Martial Arts for Little Guys
Achieve Fitness and To Be Focused
Becoming Physically Fit
Most children sit before their computers or TV games for hours. Joining Martial Arts classes once or twice a week is an excellent way for children to become fit. Self defense is a very critical part of any martial arts class. When children encounter bullies, nasty friends and various other threats they will learn how to handle difficult situations in a non-violent but assertive manner. Within a month they will be more fit and healthy.
To achieve fitness and to be focused and the martial arts also help teach self-discipline and socialization skills. They overcome shyness and low self-esteem and there is an improvement in their mental alertness. Many parents report great success once their children attend martial arts classes. Children with a hyperactivity disorder improve as they are taught self control and concentration.
A hour long class begins and ends with a bow to the teacher. After a warm up students practice the arts particular skills which may include kicks, punches, and blocks. Each session requires strict attention and self control.
Martial Art for Children
Do you believe that children should do Martial Arts or an other sport
Book On Karate
Karate for Kids by Robin Reilly
This book will help kids practice at home and also to accomplish the more difficult exercises. It also explains that karate is to protect oneself and not to cause harm. There are over 75 full color illustrations, including 40 clearly diagrammed karate exercises. Throughout the book boxes offer definitions and training tips. The images are in watercolor and ink. It is the best introduction to martial arts and karate, for beginners, as well as those that want to perfect their art. The history of karate and the tests that have to be accomplished for each belt, before moving onto to the next belt, is explained in detail. Interaction between student and teacher and the rules of karate are also taught.
The fun facts and information written in the sidebars are in an easy to understand language.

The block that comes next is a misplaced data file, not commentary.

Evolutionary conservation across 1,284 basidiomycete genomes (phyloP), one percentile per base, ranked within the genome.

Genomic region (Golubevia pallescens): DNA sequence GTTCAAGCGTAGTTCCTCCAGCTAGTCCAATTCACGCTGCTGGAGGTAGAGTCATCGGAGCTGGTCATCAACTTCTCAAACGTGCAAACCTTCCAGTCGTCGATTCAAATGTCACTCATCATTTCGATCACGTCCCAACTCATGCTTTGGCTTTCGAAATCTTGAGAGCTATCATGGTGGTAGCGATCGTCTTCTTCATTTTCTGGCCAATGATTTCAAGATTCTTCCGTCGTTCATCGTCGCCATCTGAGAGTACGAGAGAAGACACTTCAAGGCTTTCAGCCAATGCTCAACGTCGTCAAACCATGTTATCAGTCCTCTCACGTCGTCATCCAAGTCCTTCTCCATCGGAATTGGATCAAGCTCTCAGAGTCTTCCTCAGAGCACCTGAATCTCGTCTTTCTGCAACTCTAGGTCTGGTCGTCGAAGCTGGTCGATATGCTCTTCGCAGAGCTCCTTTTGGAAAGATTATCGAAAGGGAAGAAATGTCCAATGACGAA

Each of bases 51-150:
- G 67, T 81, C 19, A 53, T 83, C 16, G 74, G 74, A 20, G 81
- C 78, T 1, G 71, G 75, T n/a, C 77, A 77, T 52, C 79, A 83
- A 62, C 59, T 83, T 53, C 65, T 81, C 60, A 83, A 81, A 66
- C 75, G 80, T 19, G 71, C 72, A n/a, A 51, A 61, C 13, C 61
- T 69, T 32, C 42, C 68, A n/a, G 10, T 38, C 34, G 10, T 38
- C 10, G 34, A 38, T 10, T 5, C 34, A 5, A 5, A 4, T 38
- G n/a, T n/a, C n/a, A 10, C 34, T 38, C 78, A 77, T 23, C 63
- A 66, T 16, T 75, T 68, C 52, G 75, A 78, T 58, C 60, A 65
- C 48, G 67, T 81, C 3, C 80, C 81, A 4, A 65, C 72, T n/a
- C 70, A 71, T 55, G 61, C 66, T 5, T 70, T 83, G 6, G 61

Eden at a Competition
The Belt System
- Progress is marked by the belt system, which takes the beginner from a white belt through a variety of colors until black. They get tested for a new level regularly which motivates them to achieve their goals.
- The kids learn respect that can be the most important benefit. It often carries over into school helping to improve behavior and even grades.
- By the time a child turns six they should have enough muscle control to master the different punches and be able to do the required turns.
- Schools may or may not use all the colors for martial arts. Where my grandson’s has his classes they have three levels for the green belt.
- White is a symbol of a beginner and indicates the lowest rank. Black is the symbol of an expert.
- When the beginner has managed to master the basic martial arts moves, he progresses to the yellow belt.
- Once he has acquired the yellow belt he has to be able to master the ten self defense moves.
- After this he progresses to the orange belt and to gain access to the next belt, he needs to master the techniques that focus on physical strategy and more advanced martial arts moves.
- When this has been mastered he advances to the green belt. He now has to excel in the karate moves.
- Progressing to the blue belt they would have to master approximately 200 different moves before they move onto the brown belt.
- The brown belt starts with a third degree brown belt until he progresses to a first degree brown belt. At this point the student has been schooled in martial arts and is expected to have complete body and mind control while he carries out the advanced karate moves.
- The next belt is the highest rank of martial arts. The black belt, the student is promoted to a first degree black belt when he has completed the advanced training.
- They also have regular competitions where they can earn a medal. Eden has won six medals. He has been doing martial arts since he turned six and has recently obtained his blue belt.
He Wins a Medal
This content is accurate and true to the best of the author’s knowledge and is not meant to substitute for formal and individualized advice from a qualified professional.
© 2016 Anita Hasch